23 May 2011

About the OLB paper study

(this was posted 24 april 2011 on the UM-forum)

I would like to start discussing this article:

The Oera Linda Boek - A literary forgery and its paper
by A. Kardinaal, E. v.d. Grijn, H. Porck
published in: IPH Congress Book 16 (2006), p. 177-185

Abe and Alewyn have the PDF, and whoever wants it, can have it.
Just PM me a mailaddress as it is too big to attach here (480 kB).


Last year when I spent a whole day at Tresoar in Leeuwarden, the library that owns the OLB and has a collection of documentation about it. I asked for the most recent paper study report, as I had heard Jensma say in an interview that the paper was indeed found to be of the 19th century.

They said they didn't have anything, but gave me the mail-address of the head of the Tresoar collection, who gave me the address of the paper-historian of the Royal Library in Den Haag, mr. Porck, who is leading the research. I had asked both for the most recent publication, and now I got the answer that they were working on one, and that they would inform me when it would be ready. The rest you know. When after many delays it was finally published in a Dutch magazine for archivists, the result was very disappointing. I posted a translation of it on the forum on April 15.

Otharus, on 15 April 2011 - 09:11 AM, said:

The Oera Linda Boek, a 'cold case' and 'hot item'.
by Henk Porck, Ellen van der Grijn, Adriaan Kardinaal

But in this article, an earlier (2006) publication was mentioned, so I asked Porck for a copy of it.
When I politely started asking difficult questions, like
1) why the Dutch article does not say anything about the new estimated paper age, and how the paper was coloured, and
2) why the 2006 publication is not in the Tresoar collection, and why he had not told me about it before,
he did not answer any of them, only that they would not share any other or further information with me.

But he was kind enough to send me the 2006 article after all, which answered my questions.

The answer is: the results don't fit into their questions, because they ask the wrong questions.

The article shows that the researchers are not neutral but have a fixed idea about what the outcome should be.
Like Jensma, they very much want to believe that the OLB is a 19th century forgery, and that the Haverschmidt-Verwijs-Over de Linden conspiracy theory is right.

This time, an 'answer from silence', is a clear answer, because if the results would have confirmed their ideas, they would not have been so hesitant to share them. It rather means that the outcome is probably in conflict with their ideas, and that they have a hard time fitting them into their belief system.

Biased approach

That their approach is biased is very clear, as the title, the beginning and the end of the article stress the 'fact' (?) that OLB is a forgery, even though this conclusion is beyond the scope of their research.

In my opinion, their questions should just be:
1) when and where was the paper made?
2) is it all from the same stock?
3) was there other paper in the possession of any of the suspects that is of the same stock?
4) was the paper coloured artificially, if so: how?
5) what can be said about the conclusions of the 19th century paper examination and Ottema's reply to that?

Since they do not study the text itself, they can not say that it was a forgery, because however old the paper is, it can still be a copy of an older original.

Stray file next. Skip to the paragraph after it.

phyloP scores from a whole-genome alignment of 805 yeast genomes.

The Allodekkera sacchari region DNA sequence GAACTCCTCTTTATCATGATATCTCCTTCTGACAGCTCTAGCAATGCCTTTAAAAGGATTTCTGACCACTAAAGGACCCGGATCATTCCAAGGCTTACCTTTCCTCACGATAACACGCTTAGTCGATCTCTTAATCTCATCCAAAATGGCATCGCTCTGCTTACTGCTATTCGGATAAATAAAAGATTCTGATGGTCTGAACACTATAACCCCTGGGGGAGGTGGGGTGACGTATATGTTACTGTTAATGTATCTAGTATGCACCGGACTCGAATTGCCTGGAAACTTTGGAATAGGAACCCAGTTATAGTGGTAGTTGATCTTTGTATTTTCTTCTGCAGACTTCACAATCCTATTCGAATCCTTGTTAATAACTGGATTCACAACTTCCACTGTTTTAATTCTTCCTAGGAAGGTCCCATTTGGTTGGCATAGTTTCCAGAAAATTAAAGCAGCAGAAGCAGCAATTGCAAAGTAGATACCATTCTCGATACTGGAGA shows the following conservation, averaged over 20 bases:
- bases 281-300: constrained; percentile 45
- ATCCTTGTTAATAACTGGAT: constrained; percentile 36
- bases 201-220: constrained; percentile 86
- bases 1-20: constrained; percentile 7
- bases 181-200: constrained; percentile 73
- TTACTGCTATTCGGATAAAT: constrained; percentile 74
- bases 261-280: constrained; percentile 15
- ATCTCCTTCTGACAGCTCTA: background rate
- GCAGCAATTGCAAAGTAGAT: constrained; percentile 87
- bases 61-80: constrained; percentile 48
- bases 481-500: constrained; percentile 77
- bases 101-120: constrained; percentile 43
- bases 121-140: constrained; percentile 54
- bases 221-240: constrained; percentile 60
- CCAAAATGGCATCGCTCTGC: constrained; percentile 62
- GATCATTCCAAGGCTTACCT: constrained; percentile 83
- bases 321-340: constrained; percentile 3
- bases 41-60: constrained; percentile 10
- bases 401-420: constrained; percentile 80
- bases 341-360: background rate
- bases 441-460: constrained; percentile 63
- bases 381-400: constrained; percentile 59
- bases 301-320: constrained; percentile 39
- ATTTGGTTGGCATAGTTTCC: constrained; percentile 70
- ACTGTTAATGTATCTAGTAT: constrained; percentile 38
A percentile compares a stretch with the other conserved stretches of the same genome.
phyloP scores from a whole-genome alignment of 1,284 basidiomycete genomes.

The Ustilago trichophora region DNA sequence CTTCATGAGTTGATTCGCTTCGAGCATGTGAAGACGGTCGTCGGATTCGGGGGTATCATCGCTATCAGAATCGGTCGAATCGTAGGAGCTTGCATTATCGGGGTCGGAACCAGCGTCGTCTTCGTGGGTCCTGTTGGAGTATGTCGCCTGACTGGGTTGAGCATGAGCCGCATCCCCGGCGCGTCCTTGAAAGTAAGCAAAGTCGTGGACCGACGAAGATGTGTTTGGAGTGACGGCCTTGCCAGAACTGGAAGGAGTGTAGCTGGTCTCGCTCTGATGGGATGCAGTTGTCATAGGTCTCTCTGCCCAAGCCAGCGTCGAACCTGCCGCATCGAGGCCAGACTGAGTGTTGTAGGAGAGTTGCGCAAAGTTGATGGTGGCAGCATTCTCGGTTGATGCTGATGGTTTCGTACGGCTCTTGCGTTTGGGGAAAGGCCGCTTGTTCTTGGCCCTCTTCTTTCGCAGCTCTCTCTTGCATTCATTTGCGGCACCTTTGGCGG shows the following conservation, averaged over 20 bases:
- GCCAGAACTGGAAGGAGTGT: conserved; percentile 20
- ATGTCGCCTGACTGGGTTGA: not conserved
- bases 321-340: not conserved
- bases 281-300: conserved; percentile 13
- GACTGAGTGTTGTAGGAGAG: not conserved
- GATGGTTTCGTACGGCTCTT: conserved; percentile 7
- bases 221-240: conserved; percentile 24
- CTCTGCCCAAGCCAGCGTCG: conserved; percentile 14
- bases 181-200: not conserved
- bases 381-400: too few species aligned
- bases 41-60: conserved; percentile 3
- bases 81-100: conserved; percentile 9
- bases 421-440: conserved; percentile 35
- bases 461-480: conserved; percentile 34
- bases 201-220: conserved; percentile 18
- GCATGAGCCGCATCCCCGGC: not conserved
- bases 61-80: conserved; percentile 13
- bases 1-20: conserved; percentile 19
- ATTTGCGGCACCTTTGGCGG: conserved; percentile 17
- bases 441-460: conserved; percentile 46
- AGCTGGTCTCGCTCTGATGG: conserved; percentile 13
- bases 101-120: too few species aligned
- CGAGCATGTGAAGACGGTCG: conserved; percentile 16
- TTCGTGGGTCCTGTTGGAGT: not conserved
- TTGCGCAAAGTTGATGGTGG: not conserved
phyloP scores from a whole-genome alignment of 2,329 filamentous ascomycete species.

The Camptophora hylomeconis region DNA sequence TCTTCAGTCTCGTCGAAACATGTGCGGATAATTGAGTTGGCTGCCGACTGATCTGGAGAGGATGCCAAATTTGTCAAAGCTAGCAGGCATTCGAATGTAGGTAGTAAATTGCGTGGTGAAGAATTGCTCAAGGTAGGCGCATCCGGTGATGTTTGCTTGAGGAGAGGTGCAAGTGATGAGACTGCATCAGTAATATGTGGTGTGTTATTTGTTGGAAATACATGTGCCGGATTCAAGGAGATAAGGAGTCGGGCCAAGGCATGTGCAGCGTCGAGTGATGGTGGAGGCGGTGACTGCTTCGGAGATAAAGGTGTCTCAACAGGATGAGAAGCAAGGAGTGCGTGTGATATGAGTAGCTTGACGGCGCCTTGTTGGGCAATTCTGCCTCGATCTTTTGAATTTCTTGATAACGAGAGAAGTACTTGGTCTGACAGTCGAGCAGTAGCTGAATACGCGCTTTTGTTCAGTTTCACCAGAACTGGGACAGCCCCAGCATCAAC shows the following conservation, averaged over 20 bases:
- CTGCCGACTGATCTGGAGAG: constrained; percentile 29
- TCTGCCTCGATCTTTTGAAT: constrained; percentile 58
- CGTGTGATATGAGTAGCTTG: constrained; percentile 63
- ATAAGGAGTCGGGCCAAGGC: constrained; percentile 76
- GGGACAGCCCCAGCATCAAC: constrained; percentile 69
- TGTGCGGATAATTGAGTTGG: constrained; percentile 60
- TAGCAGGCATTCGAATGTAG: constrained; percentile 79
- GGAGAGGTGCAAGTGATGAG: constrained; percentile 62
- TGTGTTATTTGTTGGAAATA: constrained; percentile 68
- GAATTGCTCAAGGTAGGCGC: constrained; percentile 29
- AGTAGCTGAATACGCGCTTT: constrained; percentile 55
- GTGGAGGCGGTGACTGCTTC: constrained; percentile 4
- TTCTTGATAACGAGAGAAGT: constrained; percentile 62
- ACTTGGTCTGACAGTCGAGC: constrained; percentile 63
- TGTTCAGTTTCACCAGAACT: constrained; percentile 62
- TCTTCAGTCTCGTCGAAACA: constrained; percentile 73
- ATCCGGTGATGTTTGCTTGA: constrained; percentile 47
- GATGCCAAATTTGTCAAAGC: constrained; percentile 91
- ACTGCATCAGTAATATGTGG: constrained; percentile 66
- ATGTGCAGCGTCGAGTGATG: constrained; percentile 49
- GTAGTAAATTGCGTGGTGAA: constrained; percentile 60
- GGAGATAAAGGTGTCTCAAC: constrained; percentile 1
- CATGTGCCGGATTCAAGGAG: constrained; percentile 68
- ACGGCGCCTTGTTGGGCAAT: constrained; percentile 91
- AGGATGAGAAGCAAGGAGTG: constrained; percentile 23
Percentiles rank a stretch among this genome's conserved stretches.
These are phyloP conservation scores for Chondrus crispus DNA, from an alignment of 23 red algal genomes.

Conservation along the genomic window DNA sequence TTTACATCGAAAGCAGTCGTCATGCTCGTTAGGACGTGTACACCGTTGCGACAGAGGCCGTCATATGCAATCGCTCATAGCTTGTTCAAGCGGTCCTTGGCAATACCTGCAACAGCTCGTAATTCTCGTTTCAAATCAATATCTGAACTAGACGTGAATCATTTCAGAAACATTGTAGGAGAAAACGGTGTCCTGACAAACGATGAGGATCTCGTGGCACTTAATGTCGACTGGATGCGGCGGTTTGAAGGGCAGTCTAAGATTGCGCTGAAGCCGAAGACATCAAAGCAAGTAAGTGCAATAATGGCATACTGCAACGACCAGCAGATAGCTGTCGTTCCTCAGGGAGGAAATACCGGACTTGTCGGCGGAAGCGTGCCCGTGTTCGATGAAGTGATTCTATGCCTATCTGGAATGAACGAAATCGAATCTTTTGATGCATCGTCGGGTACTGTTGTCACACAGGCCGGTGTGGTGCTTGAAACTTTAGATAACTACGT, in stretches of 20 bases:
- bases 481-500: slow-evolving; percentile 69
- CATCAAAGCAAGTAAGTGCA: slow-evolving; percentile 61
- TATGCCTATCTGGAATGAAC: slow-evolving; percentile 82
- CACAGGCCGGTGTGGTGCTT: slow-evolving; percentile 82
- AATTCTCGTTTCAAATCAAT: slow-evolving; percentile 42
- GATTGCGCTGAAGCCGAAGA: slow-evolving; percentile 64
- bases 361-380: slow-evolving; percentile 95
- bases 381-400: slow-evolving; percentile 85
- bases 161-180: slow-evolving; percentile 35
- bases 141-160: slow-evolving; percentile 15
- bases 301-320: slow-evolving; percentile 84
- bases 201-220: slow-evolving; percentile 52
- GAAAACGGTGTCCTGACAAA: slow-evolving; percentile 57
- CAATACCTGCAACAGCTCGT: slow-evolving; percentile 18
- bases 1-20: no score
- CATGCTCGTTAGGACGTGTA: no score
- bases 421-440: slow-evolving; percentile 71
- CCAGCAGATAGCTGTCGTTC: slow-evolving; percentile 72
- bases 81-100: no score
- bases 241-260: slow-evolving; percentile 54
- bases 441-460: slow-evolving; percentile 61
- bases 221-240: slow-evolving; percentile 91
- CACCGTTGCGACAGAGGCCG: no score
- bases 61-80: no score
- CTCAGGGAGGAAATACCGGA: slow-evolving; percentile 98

By accepting Jensma's theory as if it were an established fact, they limit the possible outcome of their research, and there is no good reason why they should do that.

I also find it suspicious that they have completely ignored Ottema's reply to the conclusions of the 19th century paper examination (published in the introduction of his 1876 edition of the OLB). If what he said in this reply was all wrong, they should at least have said what was so wrong about it.

Interesting detail

One question I asked earlier is now answered:

The bold fragment is quoted from "De Gemaskerde God" (2004) by Goffe Jensma, p.256:

Otharus, on 09 April 2011 - 03:30 PM, said:

...some sheets of empty paper that were discovered between the things Cornelis Over de Linden had left behind when he died. It was discovered in the 1920-s, that is some 50 years after COL had died in 1874 (rather late I would say!?). The paper was "for the most part cut in the same size and also had lines drawn with pencil just like the paper from the OLB. This paper was not made brown (yet). These pages had been (...) numbered with pencil in the handwriting of Cornelis Over de Linden" (my improvised translation). The handwritten page-numbers appeared to fit in the gaps from the OLB; 193-194 and 169-188.

This leaves us with some questions:

1. How certain is it that it is indeed Over de Linden's handwriting?

In the 2006 article the authors say about this:

"The blank sheets from Over de Linden's estate have been regarded as identical to the OLB paper and connected to it in several ways:
- the blank sheets are present in the estate of Cornelis Over de Linden
- some blank sheets are numbered in pencil just as those of the manuscript and possibly with the same hand
- ..."

So it is not certain at all that it was Cornelis' hand, like Jensma wanted us to believe.
In fact, if it would resemble his handwriting, the 2006 article would mention this, since they are on Jensma's side, but apparently they are more honest.

It is just one example of how Jensma has manipulated facts to serve his theory.

One could also simply say that he has lied.
Or do his eyes see what his mind believes?

Either way: pseudoscience.

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